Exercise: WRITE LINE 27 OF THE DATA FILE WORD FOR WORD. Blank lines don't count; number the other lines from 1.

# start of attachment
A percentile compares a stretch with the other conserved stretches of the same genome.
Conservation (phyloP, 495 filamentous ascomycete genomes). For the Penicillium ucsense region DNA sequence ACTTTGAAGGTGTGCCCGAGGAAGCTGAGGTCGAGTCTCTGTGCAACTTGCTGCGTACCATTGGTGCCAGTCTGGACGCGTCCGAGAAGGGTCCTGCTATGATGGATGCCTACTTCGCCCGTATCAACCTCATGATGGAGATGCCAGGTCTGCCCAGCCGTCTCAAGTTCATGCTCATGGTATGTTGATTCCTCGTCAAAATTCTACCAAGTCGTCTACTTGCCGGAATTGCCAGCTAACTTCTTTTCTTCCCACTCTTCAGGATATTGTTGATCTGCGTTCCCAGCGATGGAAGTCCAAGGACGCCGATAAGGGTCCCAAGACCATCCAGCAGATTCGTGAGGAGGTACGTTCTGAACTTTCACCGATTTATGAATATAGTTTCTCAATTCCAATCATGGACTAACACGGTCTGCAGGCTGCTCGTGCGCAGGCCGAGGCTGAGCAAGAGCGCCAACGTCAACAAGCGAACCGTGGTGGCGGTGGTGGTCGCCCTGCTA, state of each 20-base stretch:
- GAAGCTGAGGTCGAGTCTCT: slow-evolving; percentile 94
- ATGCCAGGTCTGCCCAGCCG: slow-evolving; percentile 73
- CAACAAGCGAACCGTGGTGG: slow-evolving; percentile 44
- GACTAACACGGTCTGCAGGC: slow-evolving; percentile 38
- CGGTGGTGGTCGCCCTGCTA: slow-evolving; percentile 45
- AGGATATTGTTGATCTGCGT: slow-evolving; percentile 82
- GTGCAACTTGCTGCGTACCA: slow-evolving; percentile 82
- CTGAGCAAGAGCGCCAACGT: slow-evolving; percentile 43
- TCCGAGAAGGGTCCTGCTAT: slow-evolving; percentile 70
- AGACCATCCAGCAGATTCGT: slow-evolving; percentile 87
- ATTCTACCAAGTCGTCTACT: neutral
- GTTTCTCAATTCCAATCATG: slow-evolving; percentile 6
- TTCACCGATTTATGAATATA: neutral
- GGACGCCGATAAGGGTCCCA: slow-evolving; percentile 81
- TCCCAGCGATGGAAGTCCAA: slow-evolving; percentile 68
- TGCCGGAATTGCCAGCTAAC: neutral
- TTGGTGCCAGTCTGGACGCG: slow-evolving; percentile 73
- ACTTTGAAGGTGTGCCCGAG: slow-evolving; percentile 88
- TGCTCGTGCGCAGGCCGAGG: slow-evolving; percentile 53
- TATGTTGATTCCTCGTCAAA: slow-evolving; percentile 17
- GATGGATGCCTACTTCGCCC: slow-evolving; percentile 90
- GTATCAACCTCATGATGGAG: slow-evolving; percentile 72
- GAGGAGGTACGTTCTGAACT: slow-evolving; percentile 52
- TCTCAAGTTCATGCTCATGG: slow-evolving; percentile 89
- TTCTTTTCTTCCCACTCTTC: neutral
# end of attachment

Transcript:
- TTCTTTTCTTCCCACTCTTC: neutral